Saint Cecilia and the Angel, Jacques Blanchard

Saint Cecilia and the Angel, Jacques Blanchard.

Spreading the word on the art of the proper celebration of liturgy, the ars celebrandi, is one of the principal goals of Cream City Catholic. It’s no secret that a ferocious iconoclasm swept over our liturgical culture in the past forty years. Many standout souls, like Pope-emeritus Benedict XVI, Archbishop Alexander Sample and Monsignor Nicola Bux, have written extensively in recent years on the need for a true and lasting restoration of a culture of reverence and beauty in the liturgy.

Sacred music, of course, has an inestimable role in the liturgical life of the Church. But just what constitutes “sacred music” in the first place? Monsignor Charles Pope wrote an excellent article for his blog on the history and meaning of sacred music in liturgy. It’s well-worth reading, and sharing. Pass it on!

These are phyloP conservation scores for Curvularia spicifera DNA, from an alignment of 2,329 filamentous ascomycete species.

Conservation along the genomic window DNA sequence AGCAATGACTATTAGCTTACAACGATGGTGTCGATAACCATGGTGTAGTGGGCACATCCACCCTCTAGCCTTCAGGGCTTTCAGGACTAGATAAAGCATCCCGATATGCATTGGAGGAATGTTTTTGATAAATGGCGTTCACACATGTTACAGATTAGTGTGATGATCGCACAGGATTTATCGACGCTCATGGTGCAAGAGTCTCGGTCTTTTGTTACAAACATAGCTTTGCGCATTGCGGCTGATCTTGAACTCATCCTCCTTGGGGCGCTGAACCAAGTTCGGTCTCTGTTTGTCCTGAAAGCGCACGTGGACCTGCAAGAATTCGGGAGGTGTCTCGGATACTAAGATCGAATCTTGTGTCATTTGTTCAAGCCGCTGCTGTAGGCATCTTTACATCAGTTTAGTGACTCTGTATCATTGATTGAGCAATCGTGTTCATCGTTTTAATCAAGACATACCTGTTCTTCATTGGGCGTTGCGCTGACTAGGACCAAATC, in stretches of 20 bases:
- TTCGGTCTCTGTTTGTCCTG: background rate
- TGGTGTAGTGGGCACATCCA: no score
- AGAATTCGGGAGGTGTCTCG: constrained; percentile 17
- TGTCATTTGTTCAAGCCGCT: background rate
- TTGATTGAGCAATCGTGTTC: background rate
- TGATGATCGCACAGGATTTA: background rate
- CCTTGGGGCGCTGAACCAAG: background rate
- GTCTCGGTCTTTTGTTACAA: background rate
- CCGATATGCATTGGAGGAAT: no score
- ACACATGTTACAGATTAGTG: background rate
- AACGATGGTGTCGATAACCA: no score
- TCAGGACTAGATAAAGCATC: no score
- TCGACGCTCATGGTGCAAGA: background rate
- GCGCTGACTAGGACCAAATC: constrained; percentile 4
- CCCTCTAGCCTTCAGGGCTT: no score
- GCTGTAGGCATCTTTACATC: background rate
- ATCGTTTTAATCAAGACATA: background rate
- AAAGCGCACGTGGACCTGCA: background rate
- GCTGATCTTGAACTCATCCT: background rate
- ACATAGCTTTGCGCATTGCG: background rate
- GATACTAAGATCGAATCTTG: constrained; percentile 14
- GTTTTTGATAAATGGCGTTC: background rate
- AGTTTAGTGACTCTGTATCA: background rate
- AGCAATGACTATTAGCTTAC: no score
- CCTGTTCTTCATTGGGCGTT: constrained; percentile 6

While everyone is certainly entitled to personal preferences, the question arises, what do we mean by sacred music, and how have some forms of music come to be more widely regarded as sacred than others?

The answer to this is a little more complex than most people today realize. With the exception of chant, almost every form of music today regarded as sacred, had a stormy reception in the Church, early on, before being admitted to the ranks of music called “sacred.”

That music is controversial in Church, is nothing new, as we shall see in this modest survey that I make of the history of music in Catholic liturgy. I list the sources for the survey at the end of the article, but I gleaned this basic description of the history of Church music from many years of reading and studying. …